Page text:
The CMS War

In response to my post waxing on about creating a CMS that I would actually love, more than a few people wrote in to ask for my opinion on their chosen CMS. Rather than attempt an in-depth examination of all major CMSs, and given my limited experience of most, I decided instead to give you my general thoughts on the matter.

Hosted vs. Self-hosted

Firstly, decide whether you want to manage the hosting of the site yourself, or not. It’s typically cheaper to handle higher volumes of traffic if you choose not to host the site yourself. (Unless you use Tumblr, which must be hosted on a third-world electrical grid, given the number of issues they have.) Personally I think that choosing a hosted CMS is pretty smart in almost every case.

However, when somebody else owns your data or the hosting infrastructure, you may run into problems that are impossible to fix or resolve to your satisfaction.

(Note: Not all hosting is the same, the cheaper the hosting, the less control you typically have.)

Personally I choose to self-host because I want as much control as possible. I want to truly see where my data lives.

What’s Important

Once you decide on hosting, you need to decide what features are most important for you.

Instead of focusing on which CMS “looks the best”, focus on features. Any platform can serve great looking pages, just as any platform can look like shit. Think about features first, then look at themes if you need a tiebreaker.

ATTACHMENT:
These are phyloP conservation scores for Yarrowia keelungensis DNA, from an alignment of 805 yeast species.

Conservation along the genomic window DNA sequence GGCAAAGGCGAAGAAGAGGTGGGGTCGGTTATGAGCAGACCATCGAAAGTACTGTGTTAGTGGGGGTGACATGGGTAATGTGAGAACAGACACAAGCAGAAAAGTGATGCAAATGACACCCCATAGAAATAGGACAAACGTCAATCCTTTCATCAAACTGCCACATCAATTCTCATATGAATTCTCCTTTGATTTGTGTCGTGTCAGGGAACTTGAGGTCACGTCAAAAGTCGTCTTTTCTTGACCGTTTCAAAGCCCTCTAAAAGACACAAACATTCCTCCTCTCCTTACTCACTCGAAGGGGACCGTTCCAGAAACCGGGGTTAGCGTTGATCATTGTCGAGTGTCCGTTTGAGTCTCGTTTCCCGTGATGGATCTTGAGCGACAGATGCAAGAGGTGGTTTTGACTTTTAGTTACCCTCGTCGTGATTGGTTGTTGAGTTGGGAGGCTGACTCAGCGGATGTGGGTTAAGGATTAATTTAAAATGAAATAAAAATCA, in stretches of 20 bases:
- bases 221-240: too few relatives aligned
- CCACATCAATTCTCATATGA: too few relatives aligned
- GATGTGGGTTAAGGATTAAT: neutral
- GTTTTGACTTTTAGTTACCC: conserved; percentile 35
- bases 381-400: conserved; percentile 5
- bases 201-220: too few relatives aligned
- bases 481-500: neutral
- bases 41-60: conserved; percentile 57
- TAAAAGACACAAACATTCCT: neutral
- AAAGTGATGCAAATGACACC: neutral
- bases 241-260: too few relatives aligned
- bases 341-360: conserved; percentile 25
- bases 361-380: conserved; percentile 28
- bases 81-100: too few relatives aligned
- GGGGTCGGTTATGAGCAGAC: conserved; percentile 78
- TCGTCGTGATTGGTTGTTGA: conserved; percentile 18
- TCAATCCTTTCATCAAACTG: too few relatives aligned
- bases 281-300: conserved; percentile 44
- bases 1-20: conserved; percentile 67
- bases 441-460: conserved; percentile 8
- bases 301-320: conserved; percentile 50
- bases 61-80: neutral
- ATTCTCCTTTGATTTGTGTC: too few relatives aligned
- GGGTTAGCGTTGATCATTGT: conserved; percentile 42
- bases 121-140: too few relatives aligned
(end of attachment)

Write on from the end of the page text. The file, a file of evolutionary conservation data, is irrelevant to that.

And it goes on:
When considering CMS features, I tell people to think about:

  • How important is a good iOS client?
  • Do you want to run a DF-style link blog? Can the CMS do that out of the box?
  • Do you want a robust developer community in order to find free resources for developing the site?
  • Do you want to have multiple authors?

There’s dozens more important CMS features, but I think you get the point. Some popular CMSs do some of the above, but I don’t know of one that does them all well.


I chose the self-hosted version of WordPress for a few reasons (in no particular order):

  • It runs on whatever server I want/need it to.
  • Lots of plugins, themes, and resources.
  • For the life of me I could not figure out Drupal.
  • I only half figured out MovableType before I banged my head into my desk.

WordPress isn’t perfect — it has a lot of flaws — the most obvious being the server requirements to handle a high-traffic site (which can be mitigated with any free caching plugin). However, for all of WordPress’ flaws there are definite advantages: I was able to have a custom paywall built for a pretty low price. I can expand and modify WordPress to suit my needs.

I’ve looked deeply into SquareSpace. I know a lot about Shopify. I had this site running on MovableType, and tons of other CMSs — but at the end of the day I realized that WordPress works fine and I need to concentrate on the things readers will actually notice.

Originally posted for members on: February 19, 2013
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